I began by asking Mahoney to describe what had been going on. Mahoney related that he could divulge some things, but not others. This was understandable; he was, after all, a lawyer. At the end of last May, his clients had received a letter from the FFRF. He talked to FFRF attorney Patrick Elliot about several alternatives to sectarian prayer.

Mahoney related that the board was still in discussion, having a "feeling out process at this juncture". There were several options that Mahoney said were on the table:

(1) No change
(2) Cut out all invocations
(3) Moment of silence
(4) "Chesterfield county model" -- non-sectarian prayer

Mahoney stated that the current process used to select clergy was based on two methods:

(5) A historical list (i.e. a list who they had contact with in the past)
(6) Reach out based on public sources, such as phone books

Currently, the county clerk uses these two methods to identify clergy willing to give the invocation.

I asked if they had considered an open forum, and Mahoney indicated that there had been either no or very little discussion of this. However, there is a citizen comment process already in place that "works well in general". I encouraged him to talk about the open forum model with his clients.

I asked how long the practice had been around. Mahoney stated that he had been the county lawyer since 1984 and that it had been that way since then. He stated that most virginia jurisdictions do something like this to some extant, though he said that he didn't think Vinton did.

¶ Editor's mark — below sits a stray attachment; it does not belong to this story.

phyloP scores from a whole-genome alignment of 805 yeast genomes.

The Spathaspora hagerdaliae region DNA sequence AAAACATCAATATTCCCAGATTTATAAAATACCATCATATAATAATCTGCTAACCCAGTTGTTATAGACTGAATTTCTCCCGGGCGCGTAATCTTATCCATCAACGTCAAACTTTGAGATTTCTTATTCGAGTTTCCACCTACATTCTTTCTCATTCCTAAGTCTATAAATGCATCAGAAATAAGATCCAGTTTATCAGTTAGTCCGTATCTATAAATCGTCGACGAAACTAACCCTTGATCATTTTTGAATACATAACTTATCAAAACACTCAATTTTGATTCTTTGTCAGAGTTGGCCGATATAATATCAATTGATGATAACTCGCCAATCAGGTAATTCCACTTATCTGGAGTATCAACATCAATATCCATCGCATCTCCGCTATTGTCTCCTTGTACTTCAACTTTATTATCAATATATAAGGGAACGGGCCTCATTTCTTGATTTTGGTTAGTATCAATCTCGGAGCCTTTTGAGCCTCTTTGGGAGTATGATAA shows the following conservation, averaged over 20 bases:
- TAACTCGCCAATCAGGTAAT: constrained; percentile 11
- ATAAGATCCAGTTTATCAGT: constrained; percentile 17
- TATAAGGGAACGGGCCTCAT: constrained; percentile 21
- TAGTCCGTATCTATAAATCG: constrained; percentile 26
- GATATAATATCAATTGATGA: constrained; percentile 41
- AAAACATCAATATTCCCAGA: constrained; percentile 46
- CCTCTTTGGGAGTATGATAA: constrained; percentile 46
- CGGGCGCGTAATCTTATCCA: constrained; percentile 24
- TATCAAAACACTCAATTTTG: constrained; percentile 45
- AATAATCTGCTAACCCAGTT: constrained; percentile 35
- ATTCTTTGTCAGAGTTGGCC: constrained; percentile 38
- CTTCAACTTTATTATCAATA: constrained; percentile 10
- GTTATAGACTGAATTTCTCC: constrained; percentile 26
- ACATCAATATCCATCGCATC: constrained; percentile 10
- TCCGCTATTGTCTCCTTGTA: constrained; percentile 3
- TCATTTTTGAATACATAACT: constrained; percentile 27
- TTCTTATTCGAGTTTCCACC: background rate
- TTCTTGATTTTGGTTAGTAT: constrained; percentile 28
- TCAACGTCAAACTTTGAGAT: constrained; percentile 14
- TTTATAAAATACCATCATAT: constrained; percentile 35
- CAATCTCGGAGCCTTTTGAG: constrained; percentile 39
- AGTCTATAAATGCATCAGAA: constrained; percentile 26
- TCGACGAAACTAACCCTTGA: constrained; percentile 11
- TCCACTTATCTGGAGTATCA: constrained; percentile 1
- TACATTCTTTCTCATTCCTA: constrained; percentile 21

He stressed that the Board of Supervisors was not monolithic in opinion. He stated that this was an "interesting issue that will trigger a lot of deeply felt and passionate feelings on all sides". He also stated that many of the staff focus more on the business side of things, and that this prayer was more of a philosophical/political issue that many people just wouldn't really think too much about. He said that the primary goal of the Board of Supervisors was business; the prayer is not a primary goal or concern.

In the time since my meeting with Mahoney, there has been a public rally to try to keep the prayer. According to the Roanoke Times:
Several local pastors, Rep. Bob Goodlatte and county supervisors Butch Church and Ed Elswick attended a news conference at the county's administration building Thursday evening calling for support of invocation at meetings. For nearly an hour, despite the heat and humidity, speakers rallied the fervent group, which frequently broke into applause and cries of "Amen."
 My suspicion that Mr. Church is at the center of this issue would seem to be largely correct.

1 comment:

  1. The phone book business (6) confused me back when i read the RT's article. What does this mean — skimming the Worship section in the yellow pages for pastors? Do they make sure to include all denominations of all local religions as well as secular celebrants? How is it that non-clergy individuals occasionally take the lead?

    I'm with your friend in reading nothing vicious in Church's email. It is a charged issue, and it does reflect seriously upon the Board and may bode costly litigation. (Under the circumstances, they may also be short on time and patience, though surely it could have been worded more diplomatically.)

    Thanks for keeping us posted.